It’s a given every single year that the Dallas Cowboys and Detroit Lions are going to be playing on Thanksgiving Day. It’s become a timely tradition for both franchises, and each team’s fanbase looks forward to their respective Thanksgiving Classic each year. But how did that come to be? For the Cowboys, their tradition of playing every Thanksgiving started in 1966, which coincided with their first ever winning season. Check out this video for the full history of the Cowboys Thanksgiving game:
Through the years, there have been some truly memorable games on Thanksgiving for Dallas. None are more infamous than the 1993 game against the Miami Dolphins. After a disappointing loss to a bad Falcons team that ended a seven-game win streak the Sunday prior, Dallas entered Thanksgiving at 7-3. The Dolphins, led by Don Shula, were 8-2 and had gone 4-1 since losing Dan Marino to a torn Achilles.
The game was billed as a clash of titans, a potential Super Bowl preview; the previous season, Miami had reached the AFC Championship game, losing to the Buffalo Bills team that went on to lose to the Cowboys in the Super Bowl. The game was made even more interesting by the field being covered in snow and sleet that day, making it difficult to even see the markers on the field.
Dolphins quarterback Steve DeBerg played terribly, hitting on just 58% of his passes and throwing two interceptions. Troy Aikman didn’t have a great game either, but did lead his team to a 14-7 halftime lead. But the Dolphins defense came alive in the second half, shutting out the Cowboys’ potent offense. Dolphins kicker Pete Stoyanovich made two field goals to cut the Dallas lead to 14-13, and with 15 seconds remaining in the game he went out to attempt a 41-yard field goal. Then this happened:
Leon Lett, now the defensive tackles coach for the Cowboys, foolishly tried to scoop up the blocked kick and allowed the Dolphins to recover it at the one-yard line. That set Miami up for the game-winning field goal, which Stoyanovich made this time around, and the Dolphins walked out of there with a 16-14 victory. In the long run, it didn’t make much of a difference: Miami went on to lose their final five games of the year, missing the playoffs entirely, while the Cowboys went back to the Super Bowl to once again beat the Bills.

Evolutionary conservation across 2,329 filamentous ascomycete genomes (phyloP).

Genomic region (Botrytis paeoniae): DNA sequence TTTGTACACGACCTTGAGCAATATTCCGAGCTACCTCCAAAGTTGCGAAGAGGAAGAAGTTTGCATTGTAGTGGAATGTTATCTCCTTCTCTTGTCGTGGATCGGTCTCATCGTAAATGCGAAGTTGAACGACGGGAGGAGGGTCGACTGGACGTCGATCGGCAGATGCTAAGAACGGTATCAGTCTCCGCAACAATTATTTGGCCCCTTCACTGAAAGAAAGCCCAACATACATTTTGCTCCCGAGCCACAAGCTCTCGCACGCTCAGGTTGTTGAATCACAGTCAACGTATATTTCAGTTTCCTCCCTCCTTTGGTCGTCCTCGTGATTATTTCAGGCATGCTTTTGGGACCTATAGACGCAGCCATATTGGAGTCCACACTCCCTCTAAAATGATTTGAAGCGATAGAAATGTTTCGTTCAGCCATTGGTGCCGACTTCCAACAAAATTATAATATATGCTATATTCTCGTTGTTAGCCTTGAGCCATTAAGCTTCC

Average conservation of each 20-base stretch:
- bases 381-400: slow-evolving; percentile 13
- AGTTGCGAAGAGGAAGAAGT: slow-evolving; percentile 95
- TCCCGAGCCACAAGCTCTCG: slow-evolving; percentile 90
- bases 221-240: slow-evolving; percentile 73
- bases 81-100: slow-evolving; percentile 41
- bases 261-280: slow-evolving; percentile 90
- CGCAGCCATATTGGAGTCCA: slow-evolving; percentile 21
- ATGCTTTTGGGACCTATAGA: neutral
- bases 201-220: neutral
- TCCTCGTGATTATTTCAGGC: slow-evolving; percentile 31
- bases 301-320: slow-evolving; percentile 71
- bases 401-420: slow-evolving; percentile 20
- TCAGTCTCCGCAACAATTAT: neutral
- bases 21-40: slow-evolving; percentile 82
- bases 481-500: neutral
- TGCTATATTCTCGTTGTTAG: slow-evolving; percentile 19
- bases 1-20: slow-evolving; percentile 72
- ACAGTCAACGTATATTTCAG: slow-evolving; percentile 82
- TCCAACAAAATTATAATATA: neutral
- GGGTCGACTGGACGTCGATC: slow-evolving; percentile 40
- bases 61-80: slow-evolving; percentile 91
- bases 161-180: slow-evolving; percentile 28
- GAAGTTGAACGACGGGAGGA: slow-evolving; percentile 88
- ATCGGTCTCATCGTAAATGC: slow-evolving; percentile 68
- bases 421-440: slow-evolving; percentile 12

The Cowboys’ opponent this Thanksgiving is the Washington Football Team, who they have faced quite often in this traditional game. Their matchup in 1974 is quite memorable, in particular. Both teams were playing well: after starting out 1-4, the Cowboys won four in a row and entered Thanksgiving Day with a 6-5 record, while Washington came in at 8-3 on a four-game win streak.
Things started horribly for the Cowboys, as Roger Staubach went 3/11 with an interception to take a 9-3 deficit into halftime. Washington scored a touchdown out of the halftime break and Staubach got injured, bringing in backup quarterback Clint Longley. Having never taken a regular season snap in his career to that point, Longley was suddenly responsible for digging the Cowboys out of a 16-3 hole. Not only did he end up doing that, but he did in spectacular fashion.
Longley first hit Billy Joe Dupree for a 35-yard touchdown pass, and then he helped lead a 70-yard drive that ended with a Walt Garrison touchdown run at the goal line to take a 17-16 lead. Washington running back Duane Thomas later retook the lead with a 19-yard touchdown run, giving the Cowboys precious little time for one last comeback. That’s when Longley ended up launching a 50-yard bomb on a last second Hail Mary, and Drew Pearson outran his defender to catch the pass and cross the goal line for a walk-off touchdown, giving Dallas a 24-23 win after the extra point was made by Efren Herrera.
Recently, Dallas and Washington have had even more notable Thanksgiving clashes. Apparently the new rule is to have these two play on Thanksgiving every two years, because they faced off in 2016, 2018, and now this year in 2020.
In 2016, the Cowboys were riding high on their rookie duo of Dak Prescott and Ezekiel Elliott. Winners of nine straight, Dallas entered the game with a league-best 9-1 record, while Washington was 6-3-1. Dallas got off to a hot start, withy touchdowns from both Dak and Zeke leading to a 17-6 halftime lead. But Kirk Cousins and the Washington offense came alive in the fourth quarter, throwing three touchdowns. However, Dak and Zeke each added a touchdown of their own in between those three scores from Cousins, ultimately keeping the gap a little too wide for Washington to overcome. The Cowboys walked out with a 31-26 victory, extending their winning streak to ten games.
Two years later, neither team was playing as well. The Cowboys had just won two in a row to improve to 5-5, with the midseason trade for Amari Cooper boosting their dormant offense, while Washington was 6-4 and had just lost Alex Smith to a devastating leg injury in the previous game. Turning to Colt McCoy, Washington managed to keep things close; they trailed 10-7 at halftime. Then Cooper took over the third quarter, scoring two touchdowns and finishing the day with 180 yards on eight catches:
A touchdown run from Prescott early in the fourth quarter widened the lead to 31-13 and effectively ended the game. While Washington would score two unanswered touchdowns later that quarter, it merely dressed up the final score of a game that the Cowboys won handily to get them above .500 for the first time all season. Meanwhile, Washington lost four of their remaining five games after this one.
Now, once again, the two teams meet each other on Thanksgiving. Both teams enter at 3-7 and featuring quarterbacks who were not starters at the beginning of the year. The winner of this game will claim first place in the dreadful NFC East, at least until Sunday, which promises to make this another exciting installment in the Cowboys’ Thanksgiving Classic.